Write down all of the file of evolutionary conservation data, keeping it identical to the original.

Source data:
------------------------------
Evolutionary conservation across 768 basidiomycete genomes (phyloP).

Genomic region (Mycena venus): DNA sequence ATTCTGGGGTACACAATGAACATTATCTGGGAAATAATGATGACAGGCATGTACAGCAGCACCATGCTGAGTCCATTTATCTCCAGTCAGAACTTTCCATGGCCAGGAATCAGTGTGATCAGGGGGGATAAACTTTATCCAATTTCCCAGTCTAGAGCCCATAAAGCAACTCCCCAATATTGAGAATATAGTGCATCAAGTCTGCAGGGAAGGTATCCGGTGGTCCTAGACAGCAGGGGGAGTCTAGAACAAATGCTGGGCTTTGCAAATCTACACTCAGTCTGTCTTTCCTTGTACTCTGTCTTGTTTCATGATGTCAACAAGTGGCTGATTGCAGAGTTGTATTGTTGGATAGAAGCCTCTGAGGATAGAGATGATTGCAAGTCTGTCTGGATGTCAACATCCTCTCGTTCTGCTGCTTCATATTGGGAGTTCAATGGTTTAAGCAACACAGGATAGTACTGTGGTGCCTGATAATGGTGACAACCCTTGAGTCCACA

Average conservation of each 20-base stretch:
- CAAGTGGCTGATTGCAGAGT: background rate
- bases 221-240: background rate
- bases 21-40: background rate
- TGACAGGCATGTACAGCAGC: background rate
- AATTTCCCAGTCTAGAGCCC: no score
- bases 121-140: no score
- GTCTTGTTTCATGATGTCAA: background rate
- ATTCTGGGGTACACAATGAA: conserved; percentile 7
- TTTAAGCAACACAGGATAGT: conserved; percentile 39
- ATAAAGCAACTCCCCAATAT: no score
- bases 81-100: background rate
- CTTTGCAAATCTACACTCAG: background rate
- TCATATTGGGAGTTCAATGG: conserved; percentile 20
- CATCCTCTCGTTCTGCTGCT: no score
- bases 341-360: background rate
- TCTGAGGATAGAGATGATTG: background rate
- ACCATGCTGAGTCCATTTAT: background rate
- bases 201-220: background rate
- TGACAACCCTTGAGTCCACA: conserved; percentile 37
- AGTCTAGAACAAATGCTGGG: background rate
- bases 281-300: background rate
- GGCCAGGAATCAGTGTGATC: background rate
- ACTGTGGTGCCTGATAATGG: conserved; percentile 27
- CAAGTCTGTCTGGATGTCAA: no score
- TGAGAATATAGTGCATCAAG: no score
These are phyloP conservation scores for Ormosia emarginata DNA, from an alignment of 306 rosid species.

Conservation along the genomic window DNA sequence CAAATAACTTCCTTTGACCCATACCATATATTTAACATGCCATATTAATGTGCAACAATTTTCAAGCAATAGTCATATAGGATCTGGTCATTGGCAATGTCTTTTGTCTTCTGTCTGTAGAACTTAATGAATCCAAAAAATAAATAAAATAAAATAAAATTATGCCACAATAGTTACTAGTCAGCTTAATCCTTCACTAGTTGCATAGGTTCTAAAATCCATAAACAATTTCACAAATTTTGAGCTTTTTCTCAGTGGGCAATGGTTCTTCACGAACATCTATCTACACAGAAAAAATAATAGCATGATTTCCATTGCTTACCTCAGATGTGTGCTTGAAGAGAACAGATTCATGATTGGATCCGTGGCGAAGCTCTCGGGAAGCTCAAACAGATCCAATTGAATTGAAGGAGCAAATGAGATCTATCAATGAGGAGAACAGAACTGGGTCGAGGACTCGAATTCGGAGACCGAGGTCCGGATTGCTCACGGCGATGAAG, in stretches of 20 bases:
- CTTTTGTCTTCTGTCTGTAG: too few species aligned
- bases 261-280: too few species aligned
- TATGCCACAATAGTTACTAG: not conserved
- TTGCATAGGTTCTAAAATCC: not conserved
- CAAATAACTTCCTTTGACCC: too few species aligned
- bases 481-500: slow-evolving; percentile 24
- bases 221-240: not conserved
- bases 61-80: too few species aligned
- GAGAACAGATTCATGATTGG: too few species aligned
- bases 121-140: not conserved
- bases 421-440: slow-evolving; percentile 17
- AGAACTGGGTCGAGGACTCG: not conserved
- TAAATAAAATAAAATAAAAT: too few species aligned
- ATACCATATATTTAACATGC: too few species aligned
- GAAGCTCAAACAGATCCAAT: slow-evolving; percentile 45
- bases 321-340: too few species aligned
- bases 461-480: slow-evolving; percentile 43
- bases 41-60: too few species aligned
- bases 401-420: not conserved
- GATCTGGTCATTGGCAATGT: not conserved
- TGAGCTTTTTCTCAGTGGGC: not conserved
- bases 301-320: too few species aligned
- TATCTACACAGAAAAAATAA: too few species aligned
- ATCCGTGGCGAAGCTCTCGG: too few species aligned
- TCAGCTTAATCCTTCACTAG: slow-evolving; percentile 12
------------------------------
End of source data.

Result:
Evolutionary conservation across 768 basidiomycete genomes (phyloP).

Genomic region (Mycena venus): DNA sequence ATTCTGGGGTACACAATGAACATTATCTGGGAAATAATGATGACAGGCATGTACAGCAGCACCATGCTGAGTCCATTTATCTCCAGTCAGAACTTTCCATGGCCAGGAATCAGTGTGATCAGGGGGGATAAACTTTATCCAATTTCCCAGTCTAGAGCCCATAAAGCAACTCCCCAATATTGAGAATATAGTGCATCAAGTCTGCAGGGAAGGTATCCGGTGGTCCTAGACAGCAGGGGGAGTCTAGAACAAATGCTGGGCTTTGCAAATCTACACTCAGTCTGTCTTTCCTTGTACTCTGTCTTGTTTCATGATGTCAACAAGTGGCTGATTGCAGAGTTGTATTGTTGGATAGAAGCCTCTGAGGATAGAGATGATTGCAAGTCTGTCTGGATGTCAACATCCTCTCGTTCTGCTGCTTCATATTGGGAGTTCAATGGTTTAAGCAACACAGGATAGTACTGTGGTGCCTGATAATGGTGACAACCCTTGAGTCCACA

Average conservation of each 20-base stretch:
- CAAGTGGCTGATTGCAGAGT: background rate
- bases 221-240: background rate
- bases 21-40: background rate
- TGACAGGCATGTACAGCAGC: background rate
- AATTTCCCAGTCTAGAGCCC: no score
- bases 121-140: no score
- GTCTTGTTTCATGATGTCAA: background rate
- ATTCTGGGGTACACAATGAA: conserved; percentile 7
- TTTAAGCAACACAGGATAGT: conserved; percentile 39
- ATAAAGCAACTCCCCAATAT: no score
- bases 81-100: background rate
- CTTTGCAAATCTACACTCAG: background rate
- TCATATTGGGAGTTCAATGG: conserved; percentile 20
- CATCCTCTCGTTCTGCTGCT: no score
- bases 341-360: background rate
- TCTGAGGATAGAGATGATTG: background rate
- ACCATGCTGAGTCCATTTAT: background rate
- bases 201-220: background rate
- TGACAACCCTTGAGTCCACA: conserved; percentile 37
- AGTCTAGAACAAATGCTGGG: background rate
- bases 281-300: background rate
- GGCCAGGAATCAGTGTGATC: background rate
- ACTGTGGTGCCTGATAATGG: conserved; percentile 27
- CAAGTCTGTCTGGATGTCAA: no score
- TGAGAATATAGTGCATCAAG: no score
These are phyloP conservation scores for Ormosia emarginata DNA, from an alignment of 306 rosid species.

Conservation along the genomic window DNA sequence CAAATAACTTCCTTTGACCCATACCATATATTTAACATGCCATATTAATGTGCAACAATTTTCAAGCAATAGTCATATAGGATCTGGTCATTGGCAATGTCTTTTGTCTTCTGTCTGTAGAACTTAATGAATCCAAAAAATAAATAAAATAAAATAAAATTATGCCACAATAGTTACTAGTCAGCTTAATCCTTCACTAGTTGCATAGGTTCTAAAATCCATAAACAATTTCACAAATTTTGAGCTTTTTCTCAGTGGGCAATGGTTCTTCACGAACATCTATCTACACAGAAAAAATAATAGCATGATTTCCATTGCTTACCTCAGATGTGTGCTTGAAGAGAACAGATTCATGATTGGATCCGTGGCGAAGCTCTCGGGAAGCTCAAACAGATCCAATTGAATTGAAGGAGCAAATGAGATCTATCAATGAGGAGAACAGAACTGGGTCGAGGACTCGAATTCGGAGACCGAGGTCCGGATTGCTCACGGCGATGAAG, in stretches of 20 bases:
- CTTTTGTCTTCTGTCTGTAG: too few species aligned
- bases 261-280: too few species aligned
- TATGCCACAATAGTTACTAG: not conserved
- TTGCATAGGTTCTAAAATCC: not conserved
- CAAATAACTTCCTTTGACCC: too few species aligned
- bases 481-500: slow-evolving; percentile 24
- bases 221-240: not conserved
- bases 61-80: too few species aligned
- GAGAACAGATTCATGATTGG: too few species aligned
- bases 121-140: not conserved
- bases 421-440: slow-evolving; percentile 17
- AGAACTGGGTCGAGGACTCG: not conserved
- TAAATAAAATAAAATAAAAT: too few species aligned
- ATACCATATATTTAACATGC: too few species aligned
- GAAGCTCAAACAGATCCAAT: slow-evolving; percentile 45
- bases 321-340: too few species aligned
- bases 461-480: slow-evolving; percentile 43
- bases 41-60: too few species aligned
- bases 401-420: not conserved
- GATCTGGTCATTGGCAATGT: not conserved
- TGAGCTTTTTCTCAGTGGGC: not conserved
- bases 301-320: too few species aligned
- TATCTACACAGAAAAAATAA: too few species aligned
- ATCCGTGGCGAAGCTCTCGG: too few species aligned
- TCAGCTTAATCCTTCACTAG: slow-evolving; percentile 12